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    This was the fatal year in which Buonaparte, led on by the unsleeping ambition of being the master of all Europe, and so of all the world, made his last great attemptthat of subduing Russia to his yokeand thus wrecked himself for ever. From the very day of the Treaty of Tilsit, neither he nor Alexander of Russia had put faith in each other. Buonaparte felt that the Czar was uneasy under the real dictatorship of France which existed under the name of alliance. He knew that he was most restless under the mischief accruing from the stipulated embargo on British commerce, and which, from the ruin which it must bring on the Russian merchants, and the consequent distress of the whole population, might, in fact, cause him to disappear from the throne and from life as so many of his ancestors had done. Timber, pitch, potash, hemp, tallow, and other articles were the very staple of Russia's trade, and the British were the greatest of all customers for these. The landed proprietors derived a large income from these commodities, and they asked why they were to perish that Buonaparte might destroy Great Britain, whence they drew their principal wealth. He knew that Alexander looked with deep suspicion on his giving the Duchy of Warsaw to the King of Saxony, a descendant of the royal family of Poland. To this act was added the stipulations for a free military road and passage for troops from Saxony to Warsaw; and also that France should retain Dantzic till after a maritime peace. These things seemed to point to the re-establishment of the kingdom of Poland, and the demand, at some future day, for the surrender of the rest of the Polish territory by Russia. So the Poles seemed to interpret these matters, for they had, since these arrangements, flocked to his standard, and were fighting Buonaparte's battles in Spain. To these causes of offence and alarm, which Alexander did not hesitate to express, and which Napoleon refused to dissipate, were added the seizure of the Duchy of Oldenburg, guaranteed to Alexander's near relative, and the marriage alliance with Austria. Alexander, on this last occasion, said"Then my turn comes next;" and in anticipation of it he had been strengthening himself by a secret league with Sweden. View more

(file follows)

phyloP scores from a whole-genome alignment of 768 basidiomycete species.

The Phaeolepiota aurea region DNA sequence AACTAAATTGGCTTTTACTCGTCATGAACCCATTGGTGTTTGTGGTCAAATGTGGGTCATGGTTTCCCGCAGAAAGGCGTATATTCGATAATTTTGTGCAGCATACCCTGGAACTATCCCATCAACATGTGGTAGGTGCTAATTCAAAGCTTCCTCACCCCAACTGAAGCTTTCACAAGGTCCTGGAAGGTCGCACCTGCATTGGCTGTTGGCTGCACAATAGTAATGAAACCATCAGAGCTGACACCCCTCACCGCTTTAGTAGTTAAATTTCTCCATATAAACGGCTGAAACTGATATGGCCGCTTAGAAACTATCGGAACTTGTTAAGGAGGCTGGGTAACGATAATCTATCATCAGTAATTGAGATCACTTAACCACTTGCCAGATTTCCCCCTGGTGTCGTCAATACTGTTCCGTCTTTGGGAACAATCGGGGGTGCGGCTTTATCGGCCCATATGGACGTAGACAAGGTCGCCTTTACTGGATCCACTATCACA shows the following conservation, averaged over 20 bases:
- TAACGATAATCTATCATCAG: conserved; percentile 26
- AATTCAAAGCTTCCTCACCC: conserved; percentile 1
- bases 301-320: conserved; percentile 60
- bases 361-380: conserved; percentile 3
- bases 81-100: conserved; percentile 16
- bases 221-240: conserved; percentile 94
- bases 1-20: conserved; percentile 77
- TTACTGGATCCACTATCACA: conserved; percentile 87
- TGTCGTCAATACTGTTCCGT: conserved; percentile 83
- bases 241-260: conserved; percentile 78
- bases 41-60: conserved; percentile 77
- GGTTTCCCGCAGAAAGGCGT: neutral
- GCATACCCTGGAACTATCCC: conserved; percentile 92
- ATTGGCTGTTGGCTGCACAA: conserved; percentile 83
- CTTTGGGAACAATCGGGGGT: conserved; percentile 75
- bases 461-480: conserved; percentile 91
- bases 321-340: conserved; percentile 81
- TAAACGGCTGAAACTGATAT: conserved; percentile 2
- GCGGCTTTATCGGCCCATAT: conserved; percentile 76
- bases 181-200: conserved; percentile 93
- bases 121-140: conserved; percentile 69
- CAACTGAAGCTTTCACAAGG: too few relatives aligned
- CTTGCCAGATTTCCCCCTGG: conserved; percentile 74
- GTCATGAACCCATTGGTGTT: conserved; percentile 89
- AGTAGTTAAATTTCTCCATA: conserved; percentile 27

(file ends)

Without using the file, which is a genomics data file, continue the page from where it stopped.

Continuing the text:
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    None of the princes who accepted our protection benefited more than Scindiah. He was relieved from the insolence of haughty military chieftains, who commanded his armies, and left him as little free will as they left to his subjects quiet possession of their property. He was enabled to disband his vast armies, and reduce them to thirteen thousand infantry and nine thousand horse. His disbanded soldiers returned home, and became tillers of the land lately running into jungle, by which, and other influences of peace, his revenue was nearly doubled. All the districts wrested from him by the Pindarrees were restored to him; he lost only the mischievous fortress of Aseerghur. Sir John Malcolm cleared the country of the swarms of Arabs, and of Mekranees from Beluchistan, who had acquired a most formidable ascendency in the armies of the Indian chiefs; and these chiefs were informed that again to employ these mercenary ruffians, or to allow them to remain on their territories, would be regarded as a declaration of hostility by the British Government. Similar changes were introduced into the territories of the dethroned Peishwa by the Honourable Mountstuart Elphinstone, who resided at Poonah; and by the conquest of the Poonah territory, by the treaty of Mundissoor, made by Sir John Malcolm after his great victory at Mahidpore, and by exchanges made with the Guicowar of Baroda, and other arrangements, the British dominions were now linked together in one broad and continuous expanse, from Calcutta to Bombay, and from Bombay to Madras, as by the former Mahratta war they had been established between Madras and Calcutta. about